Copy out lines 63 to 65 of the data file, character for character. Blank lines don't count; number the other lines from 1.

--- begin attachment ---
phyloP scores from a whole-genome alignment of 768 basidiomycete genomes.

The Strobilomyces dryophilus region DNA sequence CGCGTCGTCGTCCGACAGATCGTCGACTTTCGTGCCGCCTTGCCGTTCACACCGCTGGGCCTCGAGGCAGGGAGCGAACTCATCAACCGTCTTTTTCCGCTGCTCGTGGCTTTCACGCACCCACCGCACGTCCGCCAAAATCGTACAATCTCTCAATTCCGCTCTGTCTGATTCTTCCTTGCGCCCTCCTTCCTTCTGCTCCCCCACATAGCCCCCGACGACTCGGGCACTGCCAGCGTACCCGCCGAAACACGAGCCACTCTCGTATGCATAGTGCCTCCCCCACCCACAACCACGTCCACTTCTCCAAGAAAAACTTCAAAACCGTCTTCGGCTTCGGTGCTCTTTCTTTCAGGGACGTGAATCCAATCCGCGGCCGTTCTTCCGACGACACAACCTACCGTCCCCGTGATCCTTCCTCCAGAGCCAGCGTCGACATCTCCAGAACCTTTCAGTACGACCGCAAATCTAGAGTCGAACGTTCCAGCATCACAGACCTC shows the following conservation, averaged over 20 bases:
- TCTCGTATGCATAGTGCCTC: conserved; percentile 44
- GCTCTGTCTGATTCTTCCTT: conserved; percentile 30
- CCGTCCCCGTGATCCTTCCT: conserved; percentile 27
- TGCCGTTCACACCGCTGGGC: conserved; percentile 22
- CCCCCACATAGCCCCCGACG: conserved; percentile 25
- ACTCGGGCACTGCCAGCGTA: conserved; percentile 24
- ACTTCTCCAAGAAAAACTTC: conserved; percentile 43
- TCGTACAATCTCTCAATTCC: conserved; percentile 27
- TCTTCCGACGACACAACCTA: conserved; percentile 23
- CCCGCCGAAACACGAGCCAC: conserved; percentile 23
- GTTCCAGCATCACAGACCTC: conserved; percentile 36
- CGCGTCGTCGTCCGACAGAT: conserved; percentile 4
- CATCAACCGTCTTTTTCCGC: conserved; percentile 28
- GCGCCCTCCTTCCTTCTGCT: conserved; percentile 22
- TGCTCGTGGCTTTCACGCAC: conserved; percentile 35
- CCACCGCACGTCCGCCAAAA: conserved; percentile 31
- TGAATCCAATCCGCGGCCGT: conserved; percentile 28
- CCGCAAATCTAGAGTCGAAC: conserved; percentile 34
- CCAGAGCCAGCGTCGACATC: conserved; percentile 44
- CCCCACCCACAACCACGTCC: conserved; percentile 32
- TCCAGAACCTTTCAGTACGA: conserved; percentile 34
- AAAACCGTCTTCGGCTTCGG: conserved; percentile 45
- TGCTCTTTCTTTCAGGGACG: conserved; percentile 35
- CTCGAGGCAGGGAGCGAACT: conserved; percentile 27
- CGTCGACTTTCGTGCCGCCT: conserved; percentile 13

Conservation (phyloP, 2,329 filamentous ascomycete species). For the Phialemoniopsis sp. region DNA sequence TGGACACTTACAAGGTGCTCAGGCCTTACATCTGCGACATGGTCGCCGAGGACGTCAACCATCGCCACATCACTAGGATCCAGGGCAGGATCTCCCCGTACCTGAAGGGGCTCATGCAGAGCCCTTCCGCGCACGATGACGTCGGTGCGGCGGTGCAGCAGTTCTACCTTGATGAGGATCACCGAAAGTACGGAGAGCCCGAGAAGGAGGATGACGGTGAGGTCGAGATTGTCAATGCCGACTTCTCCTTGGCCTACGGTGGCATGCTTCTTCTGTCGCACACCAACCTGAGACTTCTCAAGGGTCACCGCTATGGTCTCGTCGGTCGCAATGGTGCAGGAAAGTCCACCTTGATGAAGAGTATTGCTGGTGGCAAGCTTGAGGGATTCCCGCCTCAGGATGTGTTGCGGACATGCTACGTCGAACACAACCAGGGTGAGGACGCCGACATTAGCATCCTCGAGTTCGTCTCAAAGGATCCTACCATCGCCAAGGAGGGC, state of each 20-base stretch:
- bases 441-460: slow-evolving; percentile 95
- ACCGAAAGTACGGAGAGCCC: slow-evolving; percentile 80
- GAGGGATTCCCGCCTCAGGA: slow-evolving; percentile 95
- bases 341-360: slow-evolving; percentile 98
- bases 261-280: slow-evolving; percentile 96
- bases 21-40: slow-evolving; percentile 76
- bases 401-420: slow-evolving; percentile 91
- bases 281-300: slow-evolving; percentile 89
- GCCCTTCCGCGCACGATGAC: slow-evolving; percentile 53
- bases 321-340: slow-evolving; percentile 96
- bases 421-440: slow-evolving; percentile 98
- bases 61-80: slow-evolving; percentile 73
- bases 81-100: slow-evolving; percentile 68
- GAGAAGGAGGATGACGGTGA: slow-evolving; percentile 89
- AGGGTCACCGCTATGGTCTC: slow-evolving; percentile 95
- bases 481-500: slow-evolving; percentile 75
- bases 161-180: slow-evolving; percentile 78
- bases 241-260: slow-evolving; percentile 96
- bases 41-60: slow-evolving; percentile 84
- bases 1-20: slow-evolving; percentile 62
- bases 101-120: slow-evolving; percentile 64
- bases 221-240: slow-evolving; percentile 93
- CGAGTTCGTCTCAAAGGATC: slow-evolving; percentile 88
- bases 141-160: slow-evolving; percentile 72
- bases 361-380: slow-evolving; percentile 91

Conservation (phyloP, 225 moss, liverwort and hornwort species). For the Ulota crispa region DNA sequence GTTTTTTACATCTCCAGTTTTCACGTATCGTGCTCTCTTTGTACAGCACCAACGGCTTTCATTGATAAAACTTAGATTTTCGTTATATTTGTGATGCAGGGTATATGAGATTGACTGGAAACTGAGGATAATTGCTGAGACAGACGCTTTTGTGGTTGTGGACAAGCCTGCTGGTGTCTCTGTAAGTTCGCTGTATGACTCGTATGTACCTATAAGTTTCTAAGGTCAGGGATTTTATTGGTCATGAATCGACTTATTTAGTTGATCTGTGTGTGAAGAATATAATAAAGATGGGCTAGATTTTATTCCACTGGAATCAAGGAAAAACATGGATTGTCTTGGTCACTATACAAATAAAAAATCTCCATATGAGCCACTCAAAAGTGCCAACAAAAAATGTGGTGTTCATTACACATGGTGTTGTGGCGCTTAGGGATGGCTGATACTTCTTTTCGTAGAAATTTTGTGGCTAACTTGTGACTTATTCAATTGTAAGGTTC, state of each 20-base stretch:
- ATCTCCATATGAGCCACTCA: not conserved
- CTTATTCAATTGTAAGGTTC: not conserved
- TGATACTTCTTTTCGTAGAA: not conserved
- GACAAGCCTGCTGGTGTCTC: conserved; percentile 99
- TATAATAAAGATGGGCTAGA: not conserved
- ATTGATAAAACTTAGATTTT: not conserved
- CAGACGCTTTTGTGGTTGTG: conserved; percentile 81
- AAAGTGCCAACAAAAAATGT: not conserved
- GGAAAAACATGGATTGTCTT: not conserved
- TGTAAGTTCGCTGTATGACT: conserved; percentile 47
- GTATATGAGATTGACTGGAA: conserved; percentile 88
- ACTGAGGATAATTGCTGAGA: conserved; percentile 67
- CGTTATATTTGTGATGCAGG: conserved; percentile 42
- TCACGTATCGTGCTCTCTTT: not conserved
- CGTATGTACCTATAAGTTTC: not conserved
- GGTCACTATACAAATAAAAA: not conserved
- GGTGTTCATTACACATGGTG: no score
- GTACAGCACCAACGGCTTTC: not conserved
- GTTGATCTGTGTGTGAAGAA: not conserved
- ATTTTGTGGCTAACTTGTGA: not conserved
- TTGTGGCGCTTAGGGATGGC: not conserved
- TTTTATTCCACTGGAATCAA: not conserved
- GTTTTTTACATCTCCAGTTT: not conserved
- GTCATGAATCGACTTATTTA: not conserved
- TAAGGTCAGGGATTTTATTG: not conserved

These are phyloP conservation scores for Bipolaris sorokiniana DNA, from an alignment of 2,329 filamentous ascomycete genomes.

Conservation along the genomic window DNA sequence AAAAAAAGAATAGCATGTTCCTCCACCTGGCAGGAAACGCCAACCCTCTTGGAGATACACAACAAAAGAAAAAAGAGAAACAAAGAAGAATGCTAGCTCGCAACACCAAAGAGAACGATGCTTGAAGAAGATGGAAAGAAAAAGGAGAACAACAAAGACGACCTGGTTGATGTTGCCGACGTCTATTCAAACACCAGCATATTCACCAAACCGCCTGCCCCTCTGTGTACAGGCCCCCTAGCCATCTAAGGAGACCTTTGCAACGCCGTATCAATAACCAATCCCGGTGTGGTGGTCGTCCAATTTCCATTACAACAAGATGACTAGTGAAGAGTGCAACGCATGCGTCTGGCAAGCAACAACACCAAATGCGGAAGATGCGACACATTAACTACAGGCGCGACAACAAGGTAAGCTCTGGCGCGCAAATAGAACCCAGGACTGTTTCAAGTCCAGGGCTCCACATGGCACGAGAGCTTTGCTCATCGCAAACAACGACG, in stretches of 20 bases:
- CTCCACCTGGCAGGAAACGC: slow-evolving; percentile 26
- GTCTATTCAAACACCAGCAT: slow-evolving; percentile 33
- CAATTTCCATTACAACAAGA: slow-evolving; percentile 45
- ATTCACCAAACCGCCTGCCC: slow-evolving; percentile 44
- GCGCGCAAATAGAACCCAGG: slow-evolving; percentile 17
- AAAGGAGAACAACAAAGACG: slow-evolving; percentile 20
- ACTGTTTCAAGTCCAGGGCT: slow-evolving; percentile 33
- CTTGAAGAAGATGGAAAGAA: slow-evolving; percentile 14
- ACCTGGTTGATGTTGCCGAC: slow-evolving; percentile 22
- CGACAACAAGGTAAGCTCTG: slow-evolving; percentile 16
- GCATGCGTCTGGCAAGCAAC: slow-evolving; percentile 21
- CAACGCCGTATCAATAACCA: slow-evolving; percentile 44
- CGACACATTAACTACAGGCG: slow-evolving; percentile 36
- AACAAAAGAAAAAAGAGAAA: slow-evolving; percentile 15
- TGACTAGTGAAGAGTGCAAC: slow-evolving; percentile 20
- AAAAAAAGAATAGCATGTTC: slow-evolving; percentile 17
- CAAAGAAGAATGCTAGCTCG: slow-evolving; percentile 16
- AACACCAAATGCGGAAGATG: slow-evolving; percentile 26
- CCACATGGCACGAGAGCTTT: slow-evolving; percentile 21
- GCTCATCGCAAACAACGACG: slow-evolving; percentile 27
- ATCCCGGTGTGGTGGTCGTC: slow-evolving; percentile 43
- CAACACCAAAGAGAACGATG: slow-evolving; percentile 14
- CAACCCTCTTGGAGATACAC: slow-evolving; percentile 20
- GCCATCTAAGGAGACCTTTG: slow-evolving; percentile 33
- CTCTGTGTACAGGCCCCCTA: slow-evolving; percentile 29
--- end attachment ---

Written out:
- GGAAAAACATGGATTGTCTT: not conserved
- TGTAAGTTCGCTGTATGACT: conserved; percentile 47
- GTATATGAGATTGACTGGAA: conserved; percentile 88